Tuesday, February 5, 2008

Controversial Art?

 I was thinking about what we were talking about last week when we were thinking about finding a way to juxtapose the miracles of Jesus and the miracles of modern science, and also about the idea that the cross is so familiar to us that no one thinks about it anymore. It crossed my mind that we could combine the two concepts, and represent well-known biblical stories with modern people substituted for the biblical characters. We could show a doctor raising Lazarus, a chemist changing water to wine, or MLK jr. being crucified. Of course,I realize that all that might be too far of a stretch. Conversely, we could have an image of a doctor and patient overlayed with biblical text about Jesus healing, or have an image of civil rights peace protesters with the "turn the other cheek" message on top (or maybe the part from the beatitudes where Jesus says "blessed are those who are persecuted for righteousness sake" (Matthew 5:10) or something like that). I know we said we probably want to do something more spiritual than religious, but I figured I'd throw it out there as an idea anyway.

1 comment:

Mike R said...

As I’ve reflected more on the idea of juxtaposing scientific discoveries and biblical miracles, I’ve grown increasingly uncomfortable with the idea. The installation would potentially support the cliché of the scientist or doctor with the “God complex.” If they are positioned as the miracle worker, we scientific laypeople are then necessarily in awe of the scientist, who potentially becomes a supreme figure, a deity in awe of nothing. This seems to me exactly counter to our project. Our future is marked by tremendously bright technological prospects, but these endeavors are fixed to equally astounding risk. Shouldn’t we focus on humbling the scientist, reminding them of the fragility of humanity?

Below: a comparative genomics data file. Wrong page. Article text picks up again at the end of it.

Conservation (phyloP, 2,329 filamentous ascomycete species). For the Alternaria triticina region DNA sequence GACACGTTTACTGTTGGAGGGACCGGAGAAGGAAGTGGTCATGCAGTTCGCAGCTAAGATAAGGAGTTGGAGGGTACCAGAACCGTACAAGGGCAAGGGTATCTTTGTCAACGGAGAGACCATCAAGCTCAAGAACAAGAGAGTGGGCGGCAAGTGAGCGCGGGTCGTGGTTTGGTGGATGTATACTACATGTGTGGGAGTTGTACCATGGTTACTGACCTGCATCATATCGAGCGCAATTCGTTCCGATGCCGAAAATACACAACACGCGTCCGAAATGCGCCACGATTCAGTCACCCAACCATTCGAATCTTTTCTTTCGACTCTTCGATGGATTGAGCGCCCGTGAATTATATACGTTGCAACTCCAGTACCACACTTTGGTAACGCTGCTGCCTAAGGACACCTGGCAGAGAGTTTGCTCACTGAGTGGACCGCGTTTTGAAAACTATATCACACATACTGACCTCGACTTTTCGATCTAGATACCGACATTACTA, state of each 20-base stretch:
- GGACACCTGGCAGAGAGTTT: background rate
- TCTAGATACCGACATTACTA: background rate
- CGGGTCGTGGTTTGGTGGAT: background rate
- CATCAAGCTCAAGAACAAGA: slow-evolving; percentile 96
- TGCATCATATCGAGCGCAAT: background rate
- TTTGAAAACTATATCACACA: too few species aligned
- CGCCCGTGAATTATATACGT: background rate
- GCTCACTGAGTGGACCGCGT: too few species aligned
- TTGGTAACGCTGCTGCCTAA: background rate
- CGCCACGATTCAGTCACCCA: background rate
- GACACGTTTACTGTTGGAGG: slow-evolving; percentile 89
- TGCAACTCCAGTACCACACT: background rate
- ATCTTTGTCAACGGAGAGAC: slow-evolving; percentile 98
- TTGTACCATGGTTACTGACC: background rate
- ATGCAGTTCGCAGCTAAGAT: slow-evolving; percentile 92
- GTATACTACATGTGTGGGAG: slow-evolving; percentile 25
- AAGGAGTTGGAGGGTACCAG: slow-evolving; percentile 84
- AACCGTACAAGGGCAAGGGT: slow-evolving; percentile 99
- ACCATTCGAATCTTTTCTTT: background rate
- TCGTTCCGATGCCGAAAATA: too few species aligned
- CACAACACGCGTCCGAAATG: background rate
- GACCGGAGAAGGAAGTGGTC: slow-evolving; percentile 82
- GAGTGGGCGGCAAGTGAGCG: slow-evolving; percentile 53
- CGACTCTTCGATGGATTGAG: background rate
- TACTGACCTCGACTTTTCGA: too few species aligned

Consider this quote from Francis Collins, director of the National Human Genome Research Institute, regarding the success of the Human Genome Project:

“It has been a wonderful privilege to be able to unravel the mystery of God's creation, to see things that humans have never seen before and that God knew all along.”

(The full article is here: http://findarticles.com/p/articles/mi_m1058/is_15_119/ai_90190867)

What does everybody think about this quote? Is it pious or blasphemous? I’m not sure. Note that Collins is a devout Christian and a believer of Theistic Evolution—an alternative to Intelligent Design that posits the compatibility of science and religion.